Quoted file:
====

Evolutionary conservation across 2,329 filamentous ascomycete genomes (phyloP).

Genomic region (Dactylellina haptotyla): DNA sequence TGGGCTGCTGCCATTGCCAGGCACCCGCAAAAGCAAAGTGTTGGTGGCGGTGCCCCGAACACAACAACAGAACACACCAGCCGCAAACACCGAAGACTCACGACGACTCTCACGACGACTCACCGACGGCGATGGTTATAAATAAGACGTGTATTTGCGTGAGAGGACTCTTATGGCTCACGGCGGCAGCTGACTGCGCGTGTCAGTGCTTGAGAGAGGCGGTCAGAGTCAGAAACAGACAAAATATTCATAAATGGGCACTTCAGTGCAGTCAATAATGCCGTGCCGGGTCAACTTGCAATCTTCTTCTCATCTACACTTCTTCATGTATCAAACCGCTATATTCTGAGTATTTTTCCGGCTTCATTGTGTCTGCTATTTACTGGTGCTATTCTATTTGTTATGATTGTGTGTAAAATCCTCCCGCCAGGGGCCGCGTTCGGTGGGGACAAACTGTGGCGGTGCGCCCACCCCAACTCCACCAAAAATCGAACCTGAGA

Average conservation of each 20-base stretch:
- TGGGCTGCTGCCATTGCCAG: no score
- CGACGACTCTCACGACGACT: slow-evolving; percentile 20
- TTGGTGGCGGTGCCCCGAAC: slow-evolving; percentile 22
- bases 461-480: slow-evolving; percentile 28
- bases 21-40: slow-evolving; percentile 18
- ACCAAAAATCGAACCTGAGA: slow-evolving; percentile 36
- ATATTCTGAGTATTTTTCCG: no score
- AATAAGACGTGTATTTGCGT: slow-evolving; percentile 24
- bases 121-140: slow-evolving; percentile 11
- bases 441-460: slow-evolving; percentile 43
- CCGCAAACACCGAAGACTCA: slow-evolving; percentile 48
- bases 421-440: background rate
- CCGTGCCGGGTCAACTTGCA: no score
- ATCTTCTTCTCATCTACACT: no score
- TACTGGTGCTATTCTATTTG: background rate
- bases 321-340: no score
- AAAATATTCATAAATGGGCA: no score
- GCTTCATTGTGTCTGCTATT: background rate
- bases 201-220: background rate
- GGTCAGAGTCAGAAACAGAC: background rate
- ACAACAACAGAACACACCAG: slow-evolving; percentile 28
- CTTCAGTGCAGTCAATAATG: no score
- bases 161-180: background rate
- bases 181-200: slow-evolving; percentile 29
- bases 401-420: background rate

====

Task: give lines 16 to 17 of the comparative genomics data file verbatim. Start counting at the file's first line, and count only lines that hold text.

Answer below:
- CCGTGCCGGGTCAACTTGCA: no score
- ATCTTCTTCTCATCTACACT: no score